In Mahon v. Safeco Title Ins. Co. (1988) 199 Cal.App.3d 616, 245 Cal.Rptr. 103, the court held that a prior hearing before the Unemployment Insurance Appeals Board did not collaterally estop a future lawsuit for wrongful termination. The Mahon court rejected the employer's contention that Sims created a flat rule that whenever an administrative hearing is a judicial, adversarial hearing that collateral estoppel necessarily applies to its findings. (Id. at p. 622, 245 Cal.Rptr. 103.)
Mahon focused on the difference in remedies afforded employers in the administrative scheme and a lawsuit for wrongful termination. Finding that the scheme of remedies was completely different between the two hearings, Mahon reasoned that collateral estoppel could not be applied to the administrative hearing before the Unemployment Insurance Appeals Board:
“Resolving the issue also includes consideration of matters such as the effect of a nominal economic stake in issue in the administrative hearing (Kelly v. Trans Globe Travel Bureau, Inc. (1976) 60 Cal.App.3d 195, 202–203, 131 Cal.Rptr. 488․) and the policy of the administrative scheme concerning subsequent issue preclusion. ‘An adjudicative determination of a claim by an administrative tribunal does not preclude relitigation in another tribunal of the same or a related claim based on the same transaction if the scheme of remedies permits assertion of the second claim notwithstanding the adjudication of the first claim.’ (Rest.2d Judgments, § 83 subd. (3); also see Id., § 26 subd. (d); Id., § 83, com. h, illus. 12.)
“We find no implication in People v. Sims that such considerations are no longer pertinent to collateral estoppel doctrine. Both kinds of considerations present material grounds for rejecting such an effect for UIB determinations in a wrongful discharge action. The amount of money at stake in a UIB hearing will often be small and with respect to the costs of full blown litigation that could be warranted by the substantially greater stake in a wrongful discharge claim. Accordingly, a party to a UIB proceeding might be unfairly sandbagged if the results of the proceeding are given issue preclusion effect. Second, the administrative scheme for resolution of UIB claims was intended to be speedy and informal. (See Gibson v. Unemployment Ins. Appeals Bd. (1973) 9 Cal.3d 494, 499 [108 Cal.Rptr. 1, 509 P.2d 945]. ․” (199 Cal.App.3d at p. 622, 245 Cal.Rptr. 103.)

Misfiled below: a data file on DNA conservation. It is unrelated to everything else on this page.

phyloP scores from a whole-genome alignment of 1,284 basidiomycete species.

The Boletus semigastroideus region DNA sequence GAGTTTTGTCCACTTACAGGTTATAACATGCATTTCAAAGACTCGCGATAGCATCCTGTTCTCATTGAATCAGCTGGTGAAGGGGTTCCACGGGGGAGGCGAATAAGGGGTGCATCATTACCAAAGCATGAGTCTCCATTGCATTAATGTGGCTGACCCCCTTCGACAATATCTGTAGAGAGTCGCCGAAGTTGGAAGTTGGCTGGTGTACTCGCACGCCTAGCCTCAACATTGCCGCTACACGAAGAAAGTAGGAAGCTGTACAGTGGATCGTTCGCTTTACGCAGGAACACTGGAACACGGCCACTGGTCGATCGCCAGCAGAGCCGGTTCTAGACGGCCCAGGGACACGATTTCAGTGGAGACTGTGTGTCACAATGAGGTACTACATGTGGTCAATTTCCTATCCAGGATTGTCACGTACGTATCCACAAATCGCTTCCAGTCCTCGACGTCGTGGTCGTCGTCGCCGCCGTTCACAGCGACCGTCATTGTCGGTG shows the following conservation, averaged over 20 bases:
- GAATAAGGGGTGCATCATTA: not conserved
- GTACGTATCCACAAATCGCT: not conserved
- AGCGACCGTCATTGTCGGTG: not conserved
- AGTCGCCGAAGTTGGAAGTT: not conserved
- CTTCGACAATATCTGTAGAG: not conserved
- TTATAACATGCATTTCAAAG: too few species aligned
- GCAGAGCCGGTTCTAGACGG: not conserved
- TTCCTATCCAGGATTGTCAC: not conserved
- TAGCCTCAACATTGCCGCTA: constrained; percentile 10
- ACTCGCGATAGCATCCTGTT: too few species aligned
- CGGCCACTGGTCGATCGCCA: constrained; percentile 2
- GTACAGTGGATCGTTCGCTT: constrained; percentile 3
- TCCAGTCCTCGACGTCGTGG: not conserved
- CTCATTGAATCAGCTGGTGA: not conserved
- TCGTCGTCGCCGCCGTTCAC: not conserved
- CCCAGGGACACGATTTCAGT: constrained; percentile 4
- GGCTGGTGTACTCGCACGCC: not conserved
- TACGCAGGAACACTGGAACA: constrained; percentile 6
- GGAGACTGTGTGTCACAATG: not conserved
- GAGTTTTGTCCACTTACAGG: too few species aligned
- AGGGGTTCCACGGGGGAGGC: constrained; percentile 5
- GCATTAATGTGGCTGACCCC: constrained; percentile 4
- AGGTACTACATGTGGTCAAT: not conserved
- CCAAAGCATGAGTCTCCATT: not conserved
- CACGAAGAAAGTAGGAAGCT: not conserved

The fundamental nature of the administrative proceedings before the department and the trial for civil damages are significantly different. The primary issue in the administrative hearings is to determine whether to revoke the processor's license. The primary issue in the civil action is to determine the amount necessary to fully compensate the grower for the processor's breach of contract. What may be a reasonable offer to settle the administrative proceeding and to restore the processor's license may be significantly less than full compensation to the grower for the breach of contract.